New York-based gallerist, curator, and writer Amy Lipton (Art BFA 79) passed away on Dec. 6, 2020. She was 64.
In 1986, Lipton opened Loughelton, her first commercial gallery, in SoHo with artist Barbara Broughel. Upon becoming the sole proprietor in 1990, it was renamed the Amy Lipton Gallery, which later evolved into Lipton/Owens Gallery. For over a decade, the gallery ran programming that introduced visitors to artists such as Polly Apfelbaum, Mel Chin, Karen Finley, Amy Sillman, and others.
Upon the gallery’s closing, Lipton co-founded ecoartspace, a nonprofit that supports artists whose work addresses environmental issues, with curator Patricia Watts in 1996. Through ecoartspace, according to Artforum, Lipton and Watts organized “activist-artist interventions into sites of ecological trauma,” as well as public programming and exhibitions.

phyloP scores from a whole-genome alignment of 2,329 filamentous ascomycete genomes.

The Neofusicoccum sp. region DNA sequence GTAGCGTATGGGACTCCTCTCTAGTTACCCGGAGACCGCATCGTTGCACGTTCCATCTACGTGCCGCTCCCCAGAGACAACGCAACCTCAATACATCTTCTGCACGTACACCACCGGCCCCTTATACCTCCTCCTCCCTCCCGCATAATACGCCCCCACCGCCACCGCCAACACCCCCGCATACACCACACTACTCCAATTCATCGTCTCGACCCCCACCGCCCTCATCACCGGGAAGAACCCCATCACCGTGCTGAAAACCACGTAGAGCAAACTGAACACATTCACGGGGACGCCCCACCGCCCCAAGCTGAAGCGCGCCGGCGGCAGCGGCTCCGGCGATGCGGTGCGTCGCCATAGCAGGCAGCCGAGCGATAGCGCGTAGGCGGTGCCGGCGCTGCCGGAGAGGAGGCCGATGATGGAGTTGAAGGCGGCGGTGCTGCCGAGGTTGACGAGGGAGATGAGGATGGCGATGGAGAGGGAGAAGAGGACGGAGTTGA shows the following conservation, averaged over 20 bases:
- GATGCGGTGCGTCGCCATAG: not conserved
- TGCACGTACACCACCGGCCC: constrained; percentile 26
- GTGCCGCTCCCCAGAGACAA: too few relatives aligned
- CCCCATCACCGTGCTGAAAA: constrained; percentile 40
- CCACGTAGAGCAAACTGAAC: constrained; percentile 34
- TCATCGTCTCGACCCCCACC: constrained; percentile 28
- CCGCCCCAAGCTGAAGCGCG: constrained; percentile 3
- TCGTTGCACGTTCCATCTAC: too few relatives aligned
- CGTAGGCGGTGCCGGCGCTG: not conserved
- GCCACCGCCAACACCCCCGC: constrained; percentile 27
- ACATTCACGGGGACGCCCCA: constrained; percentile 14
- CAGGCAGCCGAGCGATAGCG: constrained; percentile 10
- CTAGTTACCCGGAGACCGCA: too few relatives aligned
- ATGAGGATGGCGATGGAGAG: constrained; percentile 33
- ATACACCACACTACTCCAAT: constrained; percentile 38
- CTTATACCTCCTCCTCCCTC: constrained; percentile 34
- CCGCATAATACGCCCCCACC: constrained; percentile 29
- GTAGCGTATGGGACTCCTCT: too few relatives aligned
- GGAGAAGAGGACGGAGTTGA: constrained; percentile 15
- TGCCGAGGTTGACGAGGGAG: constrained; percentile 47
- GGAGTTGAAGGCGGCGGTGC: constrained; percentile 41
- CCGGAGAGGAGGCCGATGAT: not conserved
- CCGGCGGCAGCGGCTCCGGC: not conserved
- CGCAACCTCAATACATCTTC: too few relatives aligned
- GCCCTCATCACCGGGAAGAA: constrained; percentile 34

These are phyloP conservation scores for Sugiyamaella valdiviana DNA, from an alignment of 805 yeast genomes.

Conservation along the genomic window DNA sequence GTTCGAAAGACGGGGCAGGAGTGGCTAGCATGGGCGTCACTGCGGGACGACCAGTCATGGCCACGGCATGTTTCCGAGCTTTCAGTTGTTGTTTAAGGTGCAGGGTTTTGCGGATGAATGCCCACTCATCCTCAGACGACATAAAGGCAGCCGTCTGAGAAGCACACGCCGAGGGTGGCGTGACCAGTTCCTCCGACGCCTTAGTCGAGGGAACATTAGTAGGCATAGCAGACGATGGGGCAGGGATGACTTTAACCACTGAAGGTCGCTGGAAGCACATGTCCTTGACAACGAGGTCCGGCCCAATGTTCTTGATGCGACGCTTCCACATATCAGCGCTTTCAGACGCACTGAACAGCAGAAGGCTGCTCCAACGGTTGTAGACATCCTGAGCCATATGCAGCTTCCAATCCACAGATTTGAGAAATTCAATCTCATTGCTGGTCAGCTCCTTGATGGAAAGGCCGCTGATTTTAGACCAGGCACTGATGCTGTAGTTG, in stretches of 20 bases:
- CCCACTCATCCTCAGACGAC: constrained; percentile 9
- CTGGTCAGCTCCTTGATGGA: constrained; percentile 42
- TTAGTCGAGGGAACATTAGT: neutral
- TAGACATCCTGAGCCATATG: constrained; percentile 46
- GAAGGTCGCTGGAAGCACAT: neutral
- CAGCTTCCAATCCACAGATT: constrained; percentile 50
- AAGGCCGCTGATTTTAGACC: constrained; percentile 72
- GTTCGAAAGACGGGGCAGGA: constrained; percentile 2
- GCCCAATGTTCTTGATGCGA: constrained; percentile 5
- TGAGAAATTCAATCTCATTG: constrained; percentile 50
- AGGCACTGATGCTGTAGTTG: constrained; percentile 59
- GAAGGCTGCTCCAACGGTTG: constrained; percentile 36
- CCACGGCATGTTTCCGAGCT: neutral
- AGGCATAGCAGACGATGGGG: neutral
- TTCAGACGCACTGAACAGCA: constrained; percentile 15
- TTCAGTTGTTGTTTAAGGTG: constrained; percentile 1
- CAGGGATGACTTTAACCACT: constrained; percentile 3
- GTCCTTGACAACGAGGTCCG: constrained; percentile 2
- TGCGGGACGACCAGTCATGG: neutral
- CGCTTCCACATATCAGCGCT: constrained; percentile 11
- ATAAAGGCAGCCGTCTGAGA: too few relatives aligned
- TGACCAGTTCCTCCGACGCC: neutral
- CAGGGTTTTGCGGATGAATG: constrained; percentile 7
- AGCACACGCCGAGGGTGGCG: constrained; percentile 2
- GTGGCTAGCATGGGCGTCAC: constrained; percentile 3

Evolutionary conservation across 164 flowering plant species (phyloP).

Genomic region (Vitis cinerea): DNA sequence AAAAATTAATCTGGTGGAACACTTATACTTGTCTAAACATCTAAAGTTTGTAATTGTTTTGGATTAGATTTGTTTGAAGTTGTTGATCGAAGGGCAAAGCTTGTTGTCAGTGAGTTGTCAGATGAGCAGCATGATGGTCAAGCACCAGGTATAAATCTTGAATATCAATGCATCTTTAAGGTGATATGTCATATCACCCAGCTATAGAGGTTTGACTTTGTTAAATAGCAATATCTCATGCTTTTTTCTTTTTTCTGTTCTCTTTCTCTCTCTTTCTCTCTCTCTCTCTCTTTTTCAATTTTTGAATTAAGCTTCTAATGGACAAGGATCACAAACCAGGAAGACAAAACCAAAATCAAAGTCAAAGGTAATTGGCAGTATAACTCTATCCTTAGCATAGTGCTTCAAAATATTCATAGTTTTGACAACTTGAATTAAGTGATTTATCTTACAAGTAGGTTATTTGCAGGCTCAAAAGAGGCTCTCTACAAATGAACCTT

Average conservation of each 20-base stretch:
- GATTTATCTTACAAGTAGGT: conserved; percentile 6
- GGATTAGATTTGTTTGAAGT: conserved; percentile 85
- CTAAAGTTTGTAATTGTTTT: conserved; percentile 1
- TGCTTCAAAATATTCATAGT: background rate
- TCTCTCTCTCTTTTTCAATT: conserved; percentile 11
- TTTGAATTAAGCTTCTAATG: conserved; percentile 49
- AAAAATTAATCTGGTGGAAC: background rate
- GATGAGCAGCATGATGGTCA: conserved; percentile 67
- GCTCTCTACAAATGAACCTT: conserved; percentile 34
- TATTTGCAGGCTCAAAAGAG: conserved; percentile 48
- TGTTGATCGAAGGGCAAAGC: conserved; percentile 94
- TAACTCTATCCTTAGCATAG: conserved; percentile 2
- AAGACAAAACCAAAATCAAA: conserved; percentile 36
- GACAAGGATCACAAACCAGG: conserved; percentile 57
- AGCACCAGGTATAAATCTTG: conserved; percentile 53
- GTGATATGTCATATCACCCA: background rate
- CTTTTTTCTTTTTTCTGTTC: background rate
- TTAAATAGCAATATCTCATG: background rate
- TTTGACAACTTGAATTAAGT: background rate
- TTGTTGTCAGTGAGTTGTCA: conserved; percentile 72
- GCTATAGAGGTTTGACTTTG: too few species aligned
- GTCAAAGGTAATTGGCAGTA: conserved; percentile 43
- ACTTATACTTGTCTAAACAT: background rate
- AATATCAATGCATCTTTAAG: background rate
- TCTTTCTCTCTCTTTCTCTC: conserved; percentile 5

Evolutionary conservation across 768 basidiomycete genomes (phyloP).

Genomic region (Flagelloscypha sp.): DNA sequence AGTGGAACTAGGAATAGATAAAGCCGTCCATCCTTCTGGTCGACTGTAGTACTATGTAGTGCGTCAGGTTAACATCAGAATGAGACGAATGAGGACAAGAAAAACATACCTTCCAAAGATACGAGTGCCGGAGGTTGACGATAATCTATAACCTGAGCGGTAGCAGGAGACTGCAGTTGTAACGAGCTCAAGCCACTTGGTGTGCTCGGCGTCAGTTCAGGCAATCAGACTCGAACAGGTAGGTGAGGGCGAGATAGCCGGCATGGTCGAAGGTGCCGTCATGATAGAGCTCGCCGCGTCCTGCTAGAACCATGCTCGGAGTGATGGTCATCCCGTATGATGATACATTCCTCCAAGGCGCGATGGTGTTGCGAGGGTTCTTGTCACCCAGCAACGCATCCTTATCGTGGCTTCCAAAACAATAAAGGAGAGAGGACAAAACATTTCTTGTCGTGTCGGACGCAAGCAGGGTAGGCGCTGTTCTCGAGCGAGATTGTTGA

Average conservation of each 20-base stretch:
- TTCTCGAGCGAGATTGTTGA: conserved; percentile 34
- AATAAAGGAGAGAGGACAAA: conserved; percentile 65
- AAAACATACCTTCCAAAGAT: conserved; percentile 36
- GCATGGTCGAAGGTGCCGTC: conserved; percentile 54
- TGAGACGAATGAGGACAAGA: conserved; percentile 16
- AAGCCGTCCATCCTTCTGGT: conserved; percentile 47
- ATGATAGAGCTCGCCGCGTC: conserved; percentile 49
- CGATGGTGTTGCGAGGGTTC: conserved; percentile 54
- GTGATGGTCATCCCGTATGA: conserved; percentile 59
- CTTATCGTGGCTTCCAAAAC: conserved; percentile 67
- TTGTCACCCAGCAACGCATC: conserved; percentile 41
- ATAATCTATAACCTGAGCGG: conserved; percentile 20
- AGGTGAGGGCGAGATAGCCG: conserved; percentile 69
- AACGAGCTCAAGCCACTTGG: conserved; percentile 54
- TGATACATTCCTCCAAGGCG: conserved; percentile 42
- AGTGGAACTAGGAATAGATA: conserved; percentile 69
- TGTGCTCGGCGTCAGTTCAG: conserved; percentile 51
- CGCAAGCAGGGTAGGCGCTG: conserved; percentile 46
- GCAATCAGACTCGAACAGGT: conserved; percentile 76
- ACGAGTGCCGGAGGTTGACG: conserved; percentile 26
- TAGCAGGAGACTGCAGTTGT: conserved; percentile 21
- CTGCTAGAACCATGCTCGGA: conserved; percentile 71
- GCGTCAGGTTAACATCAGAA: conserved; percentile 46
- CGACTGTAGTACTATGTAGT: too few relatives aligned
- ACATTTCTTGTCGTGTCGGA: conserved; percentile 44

Around this time, Lipton served as assistant director at Chelsea’s Tony Shafrazi Gallery. She subsequently served as a curator at the Abington Art Center and Sculpture Park in Jenkintown, Pa. from 2004-08, and later assumed the role of director of the Fields Sculpture Park at the Omni International Arts Center in Ghent, NY, for two years.
In 2014, Lipton resumed her independent curatorial practice under the moniker LiptonArts. Exhibitions she curated include Ecovention at the Contemporary Art Center, Cincinnati, with Sue Spaid (2002); Imagining the River at the Hudson River Museum, Yonkers, NY, with Watts (2003); and Body Line Motion at the Samuel Dorsky Museum of Art, New Paltz, NY (2010).
“Through her curatorial practice, she helped make visible to the larger public the unique artistic approaches in the fields of environmental art, ecological art, art for nature, enabling them to flourish, as such innovative practices gained traction across the globe,” reads ecoartspace’s tribute to Lipton. “The art and ecology community will be forever grateful for her pioneering contributions.”